Hands-On Review: the Shure VP83 LensHopper Shotgun Microphones

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As DSLR cameras continue to be a popular choice for capturing video, we have seen their feature set and value expand. However, one area where DSLRs consistently come up short is their built-in microphones. Commonly, many built-in mics will pick up mechanical noise from the camera that will prevent you from obtaining truly professional audio quality by just using them. Fortunately, you can  increase your audio quality easily by integrating a mountable shotgun microphone into your rig.

Shure has just announced two new camera-mountable microphones that can really improve your sound-capture quality while catering to the way you like to handle your audio. I was recently able to test the VP83 and the microSD recording-enabled VP83F  LensHopper shotgun mics, and they handled themselves quite admirably.

The VP83

The VP83 LensHopper is geared toward users who want to record audio directly to their DSLR or digital audio recorder. It has a straightforward but sturdy design, featuring an all-metal body that is seated in an integrated Rycote Lyre shockmount. Rycote’s reputation proves to be very well earned; once I had the VP83 seated on my DSLR (via its standard shoe mount), I had to shake the mic before it picked up any vibration noise.

As far as the VP83’s connections go, you can hook it up to your DSLR or recorder through its 3.5mm coiled audio output cable. The coiled cable stretches far enough to reach the audio input jack on most cameras, but if you’re using an external recorder that isn’t camera mounted, you’ll definitely need an extension cable. The control section is basic and located right on the back of the mic, allowing you quick access to its parameters. The VP83 is definitely geared toward those who want a “set-it-and-forget-it” device. Input gain is managed by a three-way switch of 0 dB, +20 dB, or -10 dB. A second three-way switch turns the mic on, off, or engages the low-cut filter.

To say the sound quality is an improvement over anything you’d get with a built-in mic is an understatement. Its 10 dB cut does produce a noticeable decrease in volume, while the 20 dB boost will prove to be an audio lifesaver for capturing a quiet subject. While monitoring, the low-cut filter seemed almost too subtle, but playback after the fact showed it did make a noticeable difference with the air-conditioner noise in the room. The mic features an impressive battery life of up to 130 hours on a single AA. One thing that should be noted, the VP83 does not have a separate headphone output, so you’ll need to use the headphone out on either your camera or digital recorder to monitor audio during filming.

The VP83F

The VP83F shares a basic feature set with the VP83, but is very much its own microphone. Like its little brother, the VP83F has all-metal construction that is seated in a Rycotte Lyre shockmount system. A 3.5mm audio output allows you to send audio to your DSLR’s audio input. Unlike the VP83, though, the VP83F has a built-in microSDHC slot, to which it can record audio in up to 24-bit/48kHz quality while simultaneously sending audio to your camera. The VP83F is the first mic in this class to have an integrated flash recorder, potentially allowing you to eliminate an external recording device. Any new feature that helps you reduce rig clutter is an impressive one, which many professionals will likely be eager to adopt. With the 3.5mm headphone output, you can monitor your audio directly from the VP83F as well.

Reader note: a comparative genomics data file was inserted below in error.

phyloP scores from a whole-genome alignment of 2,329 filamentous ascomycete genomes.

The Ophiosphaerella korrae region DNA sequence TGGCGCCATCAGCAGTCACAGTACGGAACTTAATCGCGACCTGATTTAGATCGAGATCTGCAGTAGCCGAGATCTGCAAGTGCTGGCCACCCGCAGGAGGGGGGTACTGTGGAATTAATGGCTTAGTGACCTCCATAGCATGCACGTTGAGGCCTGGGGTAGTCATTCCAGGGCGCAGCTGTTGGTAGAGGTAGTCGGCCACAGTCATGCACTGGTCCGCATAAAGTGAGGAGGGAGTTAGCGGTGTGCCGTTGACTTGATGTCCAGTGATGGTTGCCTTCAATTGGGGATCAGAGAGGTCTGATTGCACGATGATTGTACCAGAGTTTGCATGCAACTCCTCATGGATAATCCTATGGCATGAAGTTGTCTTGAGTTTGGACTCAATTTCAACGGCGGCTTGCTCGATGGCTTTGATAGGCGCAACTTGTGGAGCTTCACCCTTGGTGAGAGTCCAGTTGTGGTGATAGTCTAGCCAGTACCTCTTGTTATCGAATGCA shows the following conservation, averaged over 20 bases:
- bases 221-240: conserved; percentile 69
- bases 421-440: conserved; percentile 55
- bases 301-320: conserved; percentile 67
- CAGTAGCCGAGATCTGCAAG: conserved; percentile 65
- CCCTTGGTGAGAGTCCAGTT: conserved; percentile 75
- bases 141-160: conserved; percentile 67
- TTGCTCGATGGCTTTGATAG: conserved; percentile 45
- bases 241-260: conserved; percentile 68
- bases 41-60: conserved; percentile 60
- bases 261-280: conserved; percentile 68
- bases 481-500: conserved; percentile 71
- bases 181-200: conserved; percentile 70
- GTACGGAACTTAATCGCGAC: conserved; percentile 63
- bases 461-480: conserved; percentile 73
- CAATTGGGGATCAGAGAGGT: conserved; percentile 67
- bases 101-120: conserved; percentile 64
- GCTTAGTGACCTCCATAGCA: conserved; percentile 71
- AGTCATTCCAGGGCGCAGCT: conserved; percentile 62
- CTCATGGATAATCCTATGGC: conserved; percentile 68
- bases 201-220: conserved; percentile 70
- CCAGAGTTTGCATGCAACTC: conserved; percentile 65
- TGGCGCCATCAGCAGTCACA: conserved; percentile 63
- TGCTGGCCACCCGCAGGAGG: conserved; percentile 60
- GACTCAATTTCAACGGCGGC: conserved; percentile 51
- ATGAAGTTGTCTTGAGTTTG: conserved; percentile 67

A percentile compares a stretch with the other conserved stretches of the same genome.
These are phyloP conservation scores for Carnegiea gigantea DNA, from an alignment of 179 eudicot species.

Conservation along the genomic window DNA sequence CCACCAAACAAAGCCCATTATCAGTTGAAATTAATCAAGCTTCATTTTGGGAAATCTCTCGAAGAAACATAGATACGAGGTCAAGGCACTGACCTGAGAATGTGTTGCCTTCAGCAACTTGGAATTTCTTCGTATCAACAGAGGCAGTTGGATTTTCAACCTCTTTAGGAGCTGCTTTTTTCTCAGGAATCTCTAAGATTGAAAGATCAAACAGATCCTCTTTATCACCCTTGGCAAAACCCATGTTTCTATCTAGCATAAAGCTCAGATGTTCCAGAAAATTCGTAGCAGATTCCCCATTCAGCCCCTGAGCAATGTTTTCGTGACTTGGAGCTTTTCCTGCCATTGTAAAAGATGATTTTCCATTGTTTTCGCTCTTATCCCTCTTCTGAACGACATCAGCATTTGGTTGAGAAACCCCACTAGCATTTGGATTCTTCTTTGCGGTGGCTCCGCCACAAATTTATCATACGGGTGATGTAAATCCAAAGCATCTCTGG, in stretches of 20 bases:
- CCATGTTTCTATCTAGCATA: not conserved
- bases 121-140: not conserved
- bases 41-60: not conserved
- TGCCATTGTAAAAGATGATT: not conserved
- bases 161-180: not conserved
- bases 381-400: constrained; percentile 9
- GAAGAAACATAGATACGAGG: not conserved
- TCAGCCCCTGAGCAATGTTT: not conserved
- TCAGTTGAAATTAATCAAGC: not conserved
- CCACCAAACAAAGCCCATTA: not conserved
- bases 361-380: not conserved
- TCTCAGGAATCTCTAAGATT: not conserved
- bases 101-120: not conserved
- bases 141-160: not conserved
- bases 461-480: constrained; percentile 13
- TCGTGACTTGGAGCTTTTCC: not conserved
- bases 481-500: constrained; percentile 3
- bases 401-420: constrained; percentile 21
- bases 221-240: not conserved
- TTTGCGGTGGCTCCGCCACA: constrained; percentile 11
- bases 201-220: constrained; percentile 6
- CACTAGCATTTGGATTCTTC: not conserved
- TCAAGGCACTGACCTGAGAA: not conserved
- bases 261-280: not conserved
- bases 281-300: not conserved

The VP83F has some slightly more sophisticated controls, too. A backlit LCD screen displays a readout of your levels, track name and time, microphone gain level, low-cut filter status, headphone volume, and battery life. These parameters are navigated by a simple 5-position joystick. A quick press to the left or right allows you to navigate between mic gain (adjustable up to 60 dB in 1-dB increments), headphone volume, and the low-cut filter. Pressing up or down allows you to adjust those parameters. Press right three times, and you’ll get access to the main menu, which shows the file list on the installed microSD card as well as controls for the backlight time and display contrast, among others. You can even engage a pad for the 3.5mm camera output.

Recording to the VP83F is incredibly easy. One press of the Record button starts tracking, and a second press will pause the recording. You can hit Record again to keep recording to the same track, or simply hold down the Record button for two seconds to create a new track on your microSD card. While it does not have the VP83’s impressive battery life, the VP83F provides up to 10 hours of operation on two AA batteries.

The two LensHopper series shotgun mics both provide the quality of microphone you would expect from a company like Shure. The VP83 is, without a doubt, geared toward users who want a quality microphone without extra features they might not use. The VP83F caters to those looking for a shotgun mic that easily provides track redundancy with some in-depth features.

If you have any questions, you can ask a B&H Sales Professional at our SuperStore in New York City, give us a call at 1-800-606-6969, post a comment below, or join us online for a Live Chat.

  VP83 VP83F